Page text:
Depending on the brand chosen, the boards can be written on with pens, dry-erase markers, fingers or any number of instruments, and there are many additional accessories to fit most needs.   A smart board is connected to a printer, so any notes on the whiteboard can be printed out and distributed to participants. Newer boards can be connected to a computer, allowing notes to be saved as a computer file.

Connect laptops and multimedia devices to interact easily with the digital material. Write on the digital whiteboard or over documents, videos, spreadsheets and presentations. Save notes into a single file and e-mail them directly to colleagues, or take them on a USB drive. And when the meeting is finished, the reset room function instantly clears the whiteboard, closes all conferences and applications and leaves the room ready for the next meeting.

The SMART UX60 projector, which is mounted above the board, uses Texas Instruments’ BrilliantColor technology to produce high levels of brightness and contrast. Video, data and application files will look crisp and bright from every position in the room. Note that not all white boards come with a projector. 

All though many presenters use a white board as a projection screen, I highly recommend employing a regular projection screen.  When viewing video presentations, the image quality will be far superior.  To determine the size of the screen, use the audience as a guide.  The height of the screen should be approximately ¼ the distance from the screen to the furtherest chair.  All of the screen manufacturers have formulas on their web site to choose the screen dimensions and material.  The bottom of the screen should be four feet above the floor. 

Most screen manufacturers have concealed electric screens.  The Draper Signature Series E ceiling-recessed projection screen has an independently motorized aluminum ceiling closure which disappears into a white case when the screen is lowered, hinges concealed.



Commercial projectors are usually much brighter that home projectors, because conference rooms have so much ambient light.  The actual lumens of the projector will be determined by the light intensity of the room.  LCD projectors put out more light than their DLP counterparts, making them the choice for conference rooms.  DLP has a smoother image for action scenes, but most business applications are static so a LCD projector will work very well.  I suggest that a 1024 x 768 (or greater) resolution projector be used, as most business images are at this resolution or better.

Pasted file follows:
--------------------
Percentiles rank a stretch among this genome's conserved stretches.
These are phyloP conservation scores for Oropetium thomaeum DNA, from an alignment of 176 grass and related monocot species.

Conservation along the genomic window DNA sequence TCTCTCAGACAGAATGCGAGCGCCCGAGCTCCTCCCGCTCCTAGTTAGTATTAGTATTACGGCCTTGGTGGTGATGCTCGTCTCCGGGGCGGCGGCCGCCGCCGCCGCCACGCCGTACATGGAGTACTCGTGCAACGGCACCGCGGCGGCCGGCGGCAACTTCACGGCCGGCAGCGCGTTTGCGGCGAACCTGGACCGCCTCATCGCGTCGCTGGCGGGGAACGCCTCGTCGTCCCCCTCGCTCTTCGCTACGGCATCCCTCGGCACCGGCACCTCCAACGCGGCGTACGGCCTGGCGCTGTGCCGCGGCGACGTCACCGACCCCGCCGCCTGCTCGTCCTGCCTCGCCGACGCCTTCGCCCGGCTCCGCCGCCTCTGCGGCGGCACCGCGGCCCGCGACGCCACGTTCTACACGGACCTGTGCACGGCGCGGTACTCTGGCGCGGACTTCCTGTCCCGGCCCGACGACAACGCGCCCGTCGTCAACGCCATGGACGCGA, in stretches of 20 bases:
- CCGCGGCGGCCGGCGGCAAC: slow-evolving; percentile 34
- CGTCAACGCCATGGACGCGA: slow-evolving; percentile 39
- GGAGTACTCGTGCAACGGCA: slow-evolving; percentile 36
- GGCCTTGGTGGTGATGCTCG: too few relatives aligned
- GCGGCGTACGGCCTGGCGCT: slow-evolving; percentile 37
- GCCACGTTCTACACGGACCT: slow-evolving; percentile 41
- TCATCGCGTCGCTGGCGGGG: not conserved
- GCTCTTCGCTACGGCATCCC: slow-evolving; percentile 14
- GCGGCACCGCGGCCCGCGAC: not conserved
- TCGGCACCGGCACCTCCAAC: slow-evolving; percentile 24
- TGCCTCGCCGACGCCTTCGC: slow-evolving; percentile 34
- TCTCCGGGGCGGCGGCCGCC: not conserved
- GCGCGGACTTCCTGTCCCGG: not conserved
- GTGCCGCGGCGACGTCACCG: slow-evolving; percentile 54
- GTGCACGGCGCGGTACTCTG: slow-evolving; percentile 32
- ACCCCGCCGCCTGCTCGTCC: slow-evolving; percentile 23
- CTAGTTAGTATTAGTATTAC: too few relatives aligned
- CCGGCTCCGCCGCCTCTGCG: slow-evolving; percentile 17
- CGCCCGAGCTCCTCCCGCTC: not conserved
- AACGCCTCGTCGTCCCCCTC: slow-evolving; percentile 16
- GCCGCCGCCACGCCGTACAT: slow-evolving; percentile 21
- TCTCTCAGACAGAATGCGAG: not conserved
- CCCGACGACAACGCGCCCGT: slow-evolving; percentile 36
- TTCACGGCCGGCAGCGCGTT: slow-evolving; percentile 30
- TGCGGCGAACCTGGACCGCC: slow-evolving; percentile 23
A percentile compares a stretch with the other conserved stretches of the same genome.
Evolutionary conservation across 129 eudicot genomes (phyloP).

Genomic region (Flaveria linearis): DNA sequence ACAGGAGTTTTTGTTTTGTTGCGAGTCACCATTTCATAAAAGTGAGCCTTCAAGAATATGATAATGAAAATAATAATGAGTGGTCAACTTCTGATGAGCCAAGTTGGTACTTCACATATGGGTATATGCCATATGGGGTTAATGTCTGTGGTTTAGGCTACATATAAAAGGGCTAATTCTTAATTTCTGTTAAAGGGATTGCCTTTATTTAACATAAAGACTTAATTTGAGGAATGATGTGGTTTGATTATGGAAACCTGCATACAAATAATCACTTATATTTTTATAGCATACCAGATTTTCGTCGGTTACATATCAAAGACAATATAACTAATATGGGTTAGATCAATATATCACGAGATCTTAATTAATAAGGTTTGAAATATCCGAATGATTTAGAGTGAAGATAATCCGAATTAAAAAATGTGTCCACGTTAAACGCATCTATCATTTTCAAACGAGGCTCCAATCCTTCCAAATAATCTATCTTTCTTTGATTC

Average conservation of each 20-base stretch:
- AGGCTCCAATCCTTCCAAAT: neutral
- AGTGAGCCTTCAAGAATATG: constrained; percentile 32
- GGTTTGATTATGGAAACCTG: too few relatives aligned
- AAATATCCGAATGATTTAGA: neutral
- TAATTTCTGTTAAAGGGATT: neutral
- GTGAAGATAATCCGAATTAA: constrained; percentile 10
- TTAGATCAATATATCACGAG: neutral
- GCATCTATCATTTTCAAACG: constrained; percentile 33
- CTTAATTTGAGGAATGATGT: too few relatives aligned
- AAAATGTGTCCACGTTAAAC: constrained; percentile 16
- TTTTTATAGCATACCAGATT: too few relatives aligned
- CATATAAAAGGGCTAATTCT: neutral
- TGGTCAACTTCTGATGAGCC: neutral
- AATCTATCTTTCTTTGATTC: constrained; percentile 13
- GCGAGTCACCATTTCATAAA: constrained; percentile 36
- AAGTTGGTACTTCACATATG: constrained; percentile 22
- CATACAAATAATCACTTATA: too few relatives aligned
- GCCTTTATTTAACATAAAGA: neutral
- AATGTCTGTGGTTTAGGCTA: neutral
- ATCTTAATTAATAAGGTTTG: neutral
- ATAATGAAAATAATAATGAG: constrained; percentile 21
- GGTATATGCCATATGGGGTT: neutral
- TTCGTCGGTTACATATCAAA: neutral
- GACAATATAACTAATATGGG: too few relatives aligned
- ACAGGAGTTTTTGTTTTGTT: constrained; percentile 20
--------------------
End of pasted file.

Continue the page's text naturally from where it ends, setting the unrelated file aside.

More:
Since the projector will be ceiling mounted, weight is not an issue.  Actually, a heavier projector will be more stable as part of a permanent installation.   The important issue is the screen size and the projector’s location.  The projector must be able to handle an interchangeable lens should there be an air vent, light fixture, or ceiling beam support preventing installation of the projector mount at the proper throw distance.  Keystone adjustment is be an added value in case the projector cannot be centered on the screen.

Another feature to look for is dual lamps.  A meeting could be a disaster if a lamp burns out in the middle of a presentation, especially if the meeting is on a tight schedule.  Standing on the conference table to change a lamp is not good etiquette.  One such projector is the Mitsubishi WL-2650U. 

There are a variety of companies that manufacture ceiling mounts and lifts.  If there is sufficient clearance above the drop-down ceiling a concealed projector lift can be used.

If the clearance is minimal, or the projector is in constant use, a standard pole ceiling mount will suffice, but be sure that it has adjustments.  You can never have enough adjustments when installing a projector.

Don’t forget the sound system.  The speakers should be mounted in the ceiling and spaced for even sound no matter where a participant is seated.  Use only the highest quality speakers so that the presenter and the video/audio come across clearly.  Never end a meeting where the audience is confused as to what was presented because they could not hear plainly.  Obviously, if the room is small, the presenter might not need a sound system.